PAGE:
Overflow of demand keeps Lecico's worries at bay

Alex Dziadosz
6 Min Read

CAIRO: Demand outstripping supply is far from the worst problem a business can encounter. No shock then that the tone of ceramic and tile maker Lecico Egypt’s full-year report, which showed a 38 percent gain in net sales over 2006, was mostly sunny.

Much of this sales jump came from exports of sanitary wares – sinks, toilets and similar products – which make up about 68.5 percent of their sales mix. Tiles account for the rest.

The gains boosted revenue by 38 percent over 2006, bringing it to LE 989.5 million; net profit rose 35 percent to LE 107 million. The volume of sanitary wares rose by 21 percent from the previous year, to a record 5.6 million pieces. Tile sales growth was slower, but significant, at 16 percent.

“The sales growth is very important because we were restricted by capacity, Taher Gargour, head of business development at Lecico, told Daily News Egypt.

Lecico makes most of its money through exports to Europe, particularly France and the United Kingdom. Sanitary ware sales in Europe rose 26 percent, and tiles gained 28 percent. Last year the largest chunk of these exports, 34 percent, went to Sanitec, European bathroom manufacturer to whom they supply outsourcing work.

The Egyptian market grew more modestly, with sanitary wares sales up about 10 percent and tiles up 13 percent. The Lebanese market grew faster, with 34 percent in sanitary ware sales and 20 percent in tile sales, though sales in Lebanon account for less than five percent of either market.

While the deal with Sanitec will slow over the coming year and murmurs of a European recession continue to buzz, Gargour said expansion into new markets and the addition of more factory lines will help counter any setbacks. Last year marked Lecico’s first significant move east in Europe, with sales office opening in Germany.

Sales were also chalked up in the nascent markets of Saudi Arabia and Algeria.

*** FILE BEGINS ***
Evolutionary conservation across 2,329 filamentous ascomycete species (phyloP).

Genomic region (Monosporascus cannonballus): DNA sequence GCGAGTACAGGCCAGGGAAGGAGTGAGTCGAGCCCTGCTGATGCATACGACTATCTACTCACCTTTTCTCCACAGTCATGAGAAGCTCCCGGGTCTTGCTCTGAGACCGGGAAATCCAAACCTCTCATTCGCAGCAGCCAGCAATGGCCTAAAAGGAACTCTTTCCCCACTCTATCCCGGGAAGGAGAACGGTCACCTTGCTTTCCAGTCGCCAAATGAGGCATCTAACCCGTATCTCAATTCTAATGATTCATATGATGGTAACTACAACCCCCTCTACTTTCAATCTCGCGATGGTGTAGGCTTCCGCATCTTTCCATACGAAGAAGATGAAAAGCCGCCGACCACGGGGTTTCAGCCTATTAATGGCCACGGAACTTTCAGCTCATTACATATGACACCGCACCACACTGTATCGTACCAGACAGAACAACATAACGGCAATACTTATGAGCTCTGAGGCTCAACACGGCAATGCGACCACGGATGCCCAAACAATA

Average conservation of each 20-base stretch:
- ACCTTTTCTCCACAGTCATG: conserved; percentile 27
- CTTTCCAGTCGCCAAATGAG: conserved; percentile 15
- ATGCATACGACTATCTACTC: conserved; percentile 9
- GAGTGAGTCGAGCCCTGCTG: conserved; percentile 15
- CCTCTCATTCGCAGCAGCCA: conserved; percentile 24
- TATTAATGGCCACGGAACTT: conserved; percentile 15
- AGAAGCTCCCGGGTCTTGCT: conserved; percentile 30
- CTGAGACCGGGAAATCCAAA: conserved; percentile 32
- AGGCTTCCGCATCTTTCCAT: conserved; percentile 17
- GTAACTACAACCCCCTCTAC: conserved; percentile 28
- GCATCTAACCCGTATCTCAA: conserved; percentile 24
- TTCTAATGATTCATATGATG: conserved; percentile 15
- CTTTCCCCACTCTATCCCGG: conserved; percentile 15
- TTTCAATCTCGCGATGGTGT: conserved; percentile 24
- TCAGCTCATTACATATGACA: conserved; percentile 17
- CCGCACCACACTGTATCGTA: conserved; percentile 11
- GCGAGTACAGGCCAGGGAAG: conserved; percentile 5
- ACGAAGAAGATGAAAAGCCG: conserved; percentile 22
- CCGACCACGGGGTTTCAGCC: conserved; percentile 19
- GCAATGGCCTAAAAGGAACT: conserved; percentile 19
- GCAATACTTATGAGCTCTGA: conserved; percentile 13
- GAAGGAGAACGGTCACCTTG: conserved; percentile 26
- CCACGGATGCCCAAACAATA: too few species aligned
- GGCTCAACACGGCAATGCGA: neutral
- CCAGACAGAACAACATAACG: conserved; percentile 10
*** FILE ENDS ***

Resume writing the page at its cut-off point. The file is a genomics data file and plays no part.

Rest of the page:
Lecico is also gearing up production on two new sanitary ware lines. The first is at nearly full capacity, and the second opened near the end of last year.

In the ceramics industry, production lines often take a year to a year and a half to come fully online, Gargour said. “Because you have skilled labor, it’s not like you turn on the factory and it runs.

The new lines are the fruits of three years worth of investment, he said. Gains should continue through 2009 and into 2010, as factories come into full operation.

The Lecico report also credited the company’s expanding fortunes to efficiency measures undertaken last year. The ceramics industry tends toward waste, Gargour said; the process of firing toilet seats, for instance, is not an exact process. Products are generally about 15 percent larger when they emerge from the kiln, and it is usually impossible to recycle fired material. Eighty-five percent is often a good rate for quality pieces.

To reduce waste, Gargour said, they wanted to work on the fastest-growing product they make: WCs, or toilet seats. Over last year, Lecico was able to reduce scrap rates in the WC-molding process by 2 percent. “This was the single biggest headline figure, Gargour said.

The prices of Lecico’s sanitary wares rose 24 percent last year, reaching about LE 118.9 per piece. This synched remarkably with the 24 percent rise of cost per piece, up from LE 61.1 to LE 75.5.

In addition to higher costs, Gargour attributed the price rise to lingering effects of last year’s buyout of Sarreguemines, a long-established French ceramics maker that once counted Napoleon Bonaparte as a patron.

The future could yet hold some further hazards. Lebanon’s failure to elect a president and darkening political horizon could confuse the market there. Egypt, Gargour says, will likely continue to strip energy subsidies, meaning still higher costs. And there is always inflation.

“We don’t have a crystal ball, but we expect inflation in Egypt to be 10-11 percent [next year], Gargour said.

Recession in Europe, still Lecico’s biggest market, and a slowdown in exports to Sanitec could also hinder sales.

But because demand is still significantly higher than supply, Gargour said Lecico will likely continue to grow. He credits the company’s success so far to the unique niche manufacturing the Middle East allows them to occupy, nestled somewhere between developed world quality and developing world costs.

Ceramics production in Europe and the United States is wavering, Gargour says, due to expensive labor, energy costs and the regions’ shifting specialties. “It’s the kind of work nobody wants to do anymore, he said. The quality of products from emerging competitors in China and India, on the other hand, is often lacking.

“We’re not competing to be the cheapest, he said. “If you don’t care about quality, you can find something cheaper.

So far competition has been relatively small. “‘Competition’ is almost the wrong word, Gargour said. “We’ve never come head-to-head with anyone.

But growth always carries this threat. Lecico’s factories will make them the sixth to eighth largest sanitary ware manufacturer, Gargour estimates. “Eventually it’s probably unavoidable – butting heads with someone.

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